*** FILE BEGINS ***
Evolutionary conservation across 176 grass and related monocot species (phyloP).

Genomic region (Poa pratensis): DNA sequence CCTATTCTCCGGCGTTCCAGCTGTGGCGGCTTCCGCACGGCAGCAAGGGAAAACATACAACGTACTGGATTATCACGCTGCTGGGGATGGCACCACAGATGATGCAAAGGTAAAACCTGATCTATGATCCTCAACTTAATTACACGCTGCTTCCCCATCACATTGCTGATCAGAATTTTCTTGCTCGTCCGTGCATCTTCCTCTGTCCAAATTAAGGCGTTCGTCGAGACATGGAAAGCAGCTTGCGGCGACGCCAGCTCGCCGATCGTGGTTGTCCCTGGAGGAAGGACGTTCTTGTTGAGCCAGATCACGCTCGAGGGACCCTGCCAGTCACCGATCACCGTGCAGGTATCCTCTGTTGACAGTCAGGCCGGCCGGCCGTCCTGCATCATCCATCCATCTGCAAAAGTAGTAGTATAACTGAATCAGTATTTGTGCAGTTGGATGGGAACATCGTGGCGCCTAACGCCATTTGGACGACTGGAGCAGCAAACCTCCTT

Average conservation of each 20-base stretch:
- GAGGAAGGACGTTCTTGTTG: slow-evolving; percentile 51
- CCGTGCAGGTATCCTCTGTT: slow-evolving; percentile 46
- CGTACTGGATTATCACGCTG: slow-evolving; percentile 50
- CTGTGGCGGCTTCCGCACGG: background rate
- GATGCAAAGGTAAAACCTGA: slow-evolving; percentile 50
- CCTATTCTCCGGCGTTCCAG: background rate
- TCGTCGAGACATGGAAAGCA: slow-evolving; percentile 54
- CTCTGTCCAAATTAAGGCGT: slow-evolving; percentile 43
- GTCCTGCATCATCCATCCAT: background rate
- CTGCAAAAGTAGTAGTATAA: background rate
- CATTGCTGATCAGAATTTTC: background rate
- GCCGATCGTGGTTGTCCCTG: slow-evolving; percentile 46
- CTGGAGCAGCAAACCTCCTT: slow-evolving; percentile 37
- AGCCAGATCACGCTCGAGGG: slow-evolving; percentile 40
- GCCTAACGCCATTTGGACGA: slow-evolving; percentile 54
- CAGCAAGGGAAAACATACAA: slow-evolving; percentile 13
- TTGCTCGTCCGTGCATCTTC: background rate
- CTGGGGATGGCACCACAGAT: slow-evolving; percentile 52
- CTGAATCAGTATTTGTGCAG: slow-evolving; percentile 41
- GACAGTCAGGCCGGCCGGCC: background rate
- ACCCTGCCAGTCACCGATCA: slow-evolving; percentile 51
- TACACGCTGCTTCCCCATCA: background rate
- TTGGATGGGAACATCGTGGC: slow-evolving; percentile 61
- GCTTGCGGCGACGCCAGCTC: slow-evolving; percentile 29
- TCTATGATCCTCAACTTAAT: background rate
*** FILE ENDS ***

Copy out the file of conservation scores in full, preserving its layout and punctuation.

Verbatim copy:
Evolutionary conservation across 176 grass and related monocot species (phyloP).

Genomic region (Poa pratensis): DNA sequence CCTATTCTCCGGCGTTCCAGCTGTGGCGGCTTCCGCACGGCAGCAAGGGAAAACATACAACGTACTGGATTATCACGCTGCTGGGGATGGCACCACAGATGATGCAAAGGTAAAACCTGATCTATGATCCTCAACTTAATTACACGCTGCTTCCCCATCACATTGCTGATCAGAATTTTCTTGCTCGTCCGTGCATCTTCCTCTGTCCAAATTAAGGCGTTCGTCGAGACATGGAAAGCAGCTTGCGGCGACGCCAGCTCGCCGATCGTGGTTGTCCCTGGAGGAAGGACGTTCTTGTTGAGCCAGATCACGCTCGAGGGACCCTGCCAGTCACCGATCACCGTGCAGGTATCCTCTGTTGACAGTCAGGCCGGCCGGCCGTCCTGCATCATCCATCCATCTGCAAAAGTAGTAGTATAACTGAATCAGTATTTGTGCAGTTGGATGGGAACATCGTGGCGCCTAACGCCATTTGGACGACTGGAGCAGCAAACCTCCTT

Average conservation of each 20-base stretch:
- GAGGAAGGACGTTCTTGTTG: slow-evolving; percentile 51
- CCGTGCAGGTATCCTCTGTT: slow-evolving; percentile 46
- CGTACTGGATTATCACGCTG: slow-evolving; percentile 50
- CTGTGGCGGCTTCCGCACGG: background rate
- GATGCAAAGGTAAAACCTGA: slow-evolving; percentile 50
- CCTATTCTCCGGCGTTCCAG: background rate
- TCGTCGAGACATGGAAAGCA: slow-evolving; percentile 54
- CTCTGTCCAAATTAAGGCGT: slow-evolving; percentile 43
- GTCCTGCATCATCCATCCAT: background rate
- CTGCAAAAGTAGTAGTATAA: background rate
- CATTGCTGATCAGAATTTTC: background rate
- GCCGATCGTGGTTGTCCCTG: slow-evolving; percentile 46
- CTGGAGCAGCAAACCTCCTT: slow-evolving; percentile 37
- AGCCAGATCACGCTCGAGGG: slow-evolving; percentile 40
- GCCTAACGCCATTTGGACGA: slow-evolving; percentile 54
- CAGCAAGGGAAAACATACAA: slow-evolving; percentile 13
- TTGCTCGTCCGTGCATCTTC: background rate
- CTGGGGATGGCACCACAGAT: slow-evolving; percentile 52
- CTGAATCAGTATTTGTGCAG: slow-evolving; percentile 41
- GACAGTCAGGCCGGCCGGCC: background rate
- ACCCTGCCAGTCACCGATCA: slow-evolving; percentile 51
- TACACGCTGCTTCCCCATCA: background rate
- TTGGATGGGAACATCGTGGC: slow-evolving; percentile 61
- GCTTGCGGCGACGCCAGCTC: slow-evolving; percentile 29
- TCTATGATCCTCAACTTAAT: background rate